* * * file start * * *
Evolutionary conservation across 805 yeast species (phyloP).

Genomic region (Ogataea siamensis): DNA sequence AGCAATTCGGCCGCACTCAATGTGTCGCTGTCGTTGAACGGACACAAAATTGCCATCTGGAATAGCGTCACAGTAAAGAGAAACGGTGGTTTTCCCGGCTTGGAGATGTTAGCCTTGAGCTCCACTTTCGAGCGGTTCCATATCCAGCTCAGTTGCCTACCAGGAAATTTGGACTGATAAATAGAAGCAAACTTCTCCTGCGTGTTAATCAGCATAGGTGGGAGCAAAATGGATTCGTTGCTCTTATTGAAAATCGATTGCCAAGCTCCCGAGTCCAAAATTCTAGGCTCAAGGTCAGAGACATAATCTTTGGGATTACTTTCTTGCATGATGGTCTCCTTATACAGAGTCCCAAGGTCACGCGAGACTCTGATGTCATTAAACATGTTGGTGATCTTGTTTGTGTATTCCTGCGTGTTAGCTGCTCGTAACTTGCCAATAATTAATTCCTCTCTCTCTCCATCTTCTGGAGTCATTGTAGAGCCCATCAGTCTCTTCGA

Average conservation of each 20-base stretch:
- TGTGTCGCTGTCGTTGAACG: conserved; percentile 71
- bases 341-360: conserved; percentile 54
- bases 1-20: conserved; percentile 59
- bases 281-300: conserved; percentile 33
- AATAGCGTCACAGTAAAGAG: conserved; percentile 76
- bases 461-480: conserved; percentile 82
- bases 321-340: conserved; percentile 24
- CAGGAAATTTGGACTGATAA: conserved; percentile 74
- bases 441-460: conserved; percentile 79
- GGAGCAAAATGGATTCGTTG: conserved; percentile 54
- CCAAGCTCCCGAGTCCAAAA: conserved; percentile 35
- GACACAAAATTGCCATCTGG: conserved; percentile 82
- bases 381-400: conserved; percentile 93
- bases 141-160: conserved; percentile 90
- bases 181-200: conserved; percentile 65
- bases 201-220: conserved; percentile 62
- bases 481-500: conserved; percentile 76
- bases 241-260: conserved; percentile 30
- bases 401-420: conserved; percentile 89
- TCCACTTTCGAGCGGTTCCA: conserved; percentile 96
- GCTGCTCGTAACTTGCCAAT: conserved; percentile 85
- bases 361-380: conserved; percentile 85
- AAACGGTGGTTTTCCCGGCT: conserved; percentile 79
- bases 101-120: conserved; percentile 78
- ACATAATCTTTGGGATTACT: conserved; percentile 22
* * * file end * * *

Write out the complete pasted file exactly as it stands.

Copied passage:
Evolutionary conservation across 805 yeast species (phyloP).

Genomic region (Ogataea siamensis): DNA sequence AGCAATTCGGCCGCACTCAATGTGTCGCTGTCGTTGAACGGACACAAAATTGCCATCTGGAATAGCGTCACAGTAAAGAGAAACGGTGGTTTTCCCGGCTTGGAGATGTTAGCCTTGAGCTCCACTTTCGAGCGGTTCCATATCCAGCTCAGTTGCCTACCAGGAAATTTGGACTGATAAATAGAAGCAAACTTCTCCTGCGTGTTAATCAGCATAGGTGGGAGCAAAATGGATTCGTTGCTCTTATTGAAAATCGATTGCCAAGCTCCCGAGTCCAAAATTCTAGGCTCAAGGTCAGAGACATAATCTTTGGGATTACTTTCTTGCATGATGGTCTCCTTATACAGAGTCCCAAGGTCACGCGAGACTCTGATGTCATTAAACATGTTGGTGATCTTGTTTGTGTATTCCTGCGTGTTAGCTGCTCGTAACTTGCCAATAATTAATTCCTCTCTCTCTCCATCTTCTGGAGTCATTGTAGAGCCCATCAGTCTCTTCGA

Average conservation of each 20-base stretch:
- TGTGTCGCTGTCGTTGAACG: conserved; percentile 71
- bases 341-360: conserved; percentile 54
- bases 1-20: conserved; percentile 59
- bases 281-300: conserved; percentile 33
- AATAGCGTCACAGTAAAGAG: conserved; percentile 76
- bases 461-480: conserved; percentile 82
- bases 321-340: conserved; percentile 24
- CAGGAAATTTGGACTGATAA: conserved; percentile 74
- bases 441-460: conserved; percentile 79
- GGAGCAAAATGGATTCGTTG: conserved; percentile 54
- CCAAGCTCCCGAGTCCAAAA: conserved; percentile 35
- GACACAAAATTGCCATCTGG: conserved; percentile 82
- bases 381-400: conserved; percentile 93
- bases 141-160: conserved; percentile 90
- bases 181-200: conserved; percentile 65
- bases 201-220: conserved; percentile 62
- bases 481-500: conserved; percentile 76
- bases 241-260: conserved; percentile 30
- bases 401-420: conserved; percentile 89
- TCCACTTTCGAGCGGTTCCA: conserved; percentile 96
- GCTGCTCGTAACTTGCCAAT: conserved; percentile 85
- bases 361-380: conserved; percentile 85
- AAACGGTGGTTTTCCCGGCT: conserved; percentile 79
- bases 101-120: conserved; percentile 78
- ACATAATCTTTGGGATTACT: conserved; percentile 22